The Pussycat Dolls
There are three reasons to purchase The Pussycat Dolls’ debut album “PCD”: family ties, complacent idiocy, and the liner notes’ Maxim-esque portfolios of the band members posing suggestively.
The group has broken out into pop consciousness with their omnipresent single “Don’t Cha,” which features an intro by Busta Rhymes (which he fumbles, like his Harvard concert appearance last year) and Atlanta legend Cee-Lo’s sensual production.
It’s 4:32 of pop fun backed by a quasi-pornographic music video: doubly hard to resist. But, damn it, you must! Watch Cinemax at night while listening to the radio. Or hit on girls at a karaoke bar. Or buy the single on iTunes.
But for God’s sake, don’t buy the whole album.“Don’t Cha” appeals to the vast majority of record-buying America: women who wish they were this sexually confident and the men who wish their women were that sexually confident.
But from that peak, the CD descends tremulously quickly to “Beep” featuring rapping and production by the Black Eyed Peas’ Will.i.am. And boy does it show.
The song is a series of stories declaiming the lead songstress’ sexuality, but with any naughty words replaced by beeps. It’s like Will said to himself, most probably while awkwardly pleasuring the Doll look-alike and fellow Pea, Fergie: “How can we make this song as not good as possible?”
This track is the worst of Black Eyed Peas’ style of clinically anestheticized R&B, without the manic bounce he can intermittently get with his bandmates. It must be the Peas’ inclusion of relatively competent rappers rather than, well, Dolls, that gives those other jams their small dose of flavor.
While I was listening through the CD, a friend, who overheard a few tracks, declared that it was good reading music; there’s nothing in it to be distracted by because there’s nothing in it, like the wispy covers of top 40 hits played in dentists’ offices that should only be heard while high on laughing gas.
Nothing demonstrates the sage wisdom of his words more than the 11th track, “Tainted Love/Where Did Our Love Go,” which takes this muzak-style to dizzying new heights of suckitude, completely killing the greatness of Soft Cell’s ’80s classic “Tainted Love” through their tremendously terrible reworking.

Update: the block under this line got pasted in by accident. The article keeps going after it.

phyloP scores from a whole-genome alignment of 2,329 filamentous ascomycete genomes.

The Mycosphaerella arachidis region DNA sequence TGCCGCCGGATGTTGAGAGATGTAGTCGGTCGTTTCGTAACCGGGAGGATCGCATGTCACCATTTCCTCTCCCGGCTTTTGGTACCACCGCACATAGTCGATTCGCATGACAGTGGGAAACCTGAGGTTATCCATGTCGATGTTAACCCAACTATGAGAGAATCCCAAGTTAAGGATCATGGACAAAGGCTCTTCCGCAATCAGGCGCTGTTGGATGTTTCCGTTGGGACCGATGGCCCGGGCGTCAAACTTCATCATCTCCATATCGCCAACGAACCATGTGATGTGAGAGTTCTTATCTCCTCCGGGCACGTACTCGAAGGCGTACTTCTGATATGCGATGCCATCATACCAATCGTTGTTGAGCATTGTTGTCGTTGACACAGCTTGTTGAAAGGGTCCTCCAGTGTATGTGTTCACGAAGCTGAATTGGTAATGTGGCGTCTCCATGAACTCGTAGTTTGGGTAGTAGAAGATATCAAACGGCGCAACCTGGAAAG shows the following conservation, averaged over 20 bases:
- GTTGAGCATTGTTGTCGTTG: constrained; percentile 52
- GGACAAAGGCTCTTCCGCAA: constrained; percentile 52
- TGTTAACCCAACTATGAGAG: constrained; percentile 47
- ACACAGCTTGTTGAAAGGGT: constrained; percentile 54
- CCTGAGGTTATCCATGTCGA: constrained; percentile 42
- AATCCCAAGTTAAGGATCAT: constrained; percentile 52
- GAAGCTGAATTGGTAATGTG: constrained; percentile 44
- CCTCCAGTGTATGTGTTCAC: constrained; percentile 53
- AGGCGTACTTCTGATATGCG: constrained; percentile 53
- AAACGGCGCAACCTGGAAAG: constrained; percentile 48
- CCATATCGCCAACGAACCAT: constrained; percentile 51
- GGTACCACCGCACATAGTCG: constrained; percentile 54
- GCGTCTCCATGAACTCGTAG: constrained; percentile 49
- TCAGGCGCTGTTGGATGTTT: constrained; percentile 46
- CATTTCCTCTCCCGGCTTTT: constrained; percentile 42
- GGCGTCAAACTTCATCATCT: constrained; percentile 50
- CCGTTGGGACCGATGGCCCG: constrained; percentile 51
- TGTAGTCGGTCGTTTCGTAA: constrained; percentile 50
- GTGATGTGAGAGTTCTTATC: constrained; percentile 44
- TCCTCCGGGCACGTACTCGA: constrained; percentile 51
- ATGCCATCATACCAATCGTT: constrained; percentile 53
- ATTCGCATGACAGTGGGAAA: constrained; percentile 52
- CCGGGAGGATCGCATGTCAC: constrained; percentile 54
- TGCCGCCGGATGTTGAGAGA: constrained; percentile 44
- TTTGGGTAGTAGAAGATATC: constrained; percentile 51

Having seen the video for “Don’t Cha,” I was intrigued by the six beautiful women who together comprise this group. What parts do they all play? Are all their parts really them?
It seems symptomatic of the whole debacle that “ALL LEAD AND BACKGROUND VOCALS BY NICOLE SCHERZINGER” is the biggest item on the liner notes. Lower down, a handful of girls get additional background vocals credit, almost as tossed-off charity at this point.
Perhaps the biggest problem with the whole release is that 5/6 of the band is clearly just eye candy.
Not there’s anything wrong with that. But they need to put their thinking bras on and come up with more catchy covers, like “Don’t Cha” (originally released by former Outkast back-up singer Tori Alamaze) or they’ll quickly end up in the ever-expanding pantheon of one hit wonders.
“Don’t Cha” may be tearing up the Billboard charts, but nothing is colder than their cover of Donna Summer’s “Hot Stuff.”
And unless you’re part of the hopefully embarrassed Scherzinger family or are sent the album through a junk-of-the-month club like Columbia House, you should never have to hear it. If you want to see those liner notes, though, just let me know.
—Staff writer Scoop A. Wasserstein can be reached at firstname.lastname@example.org.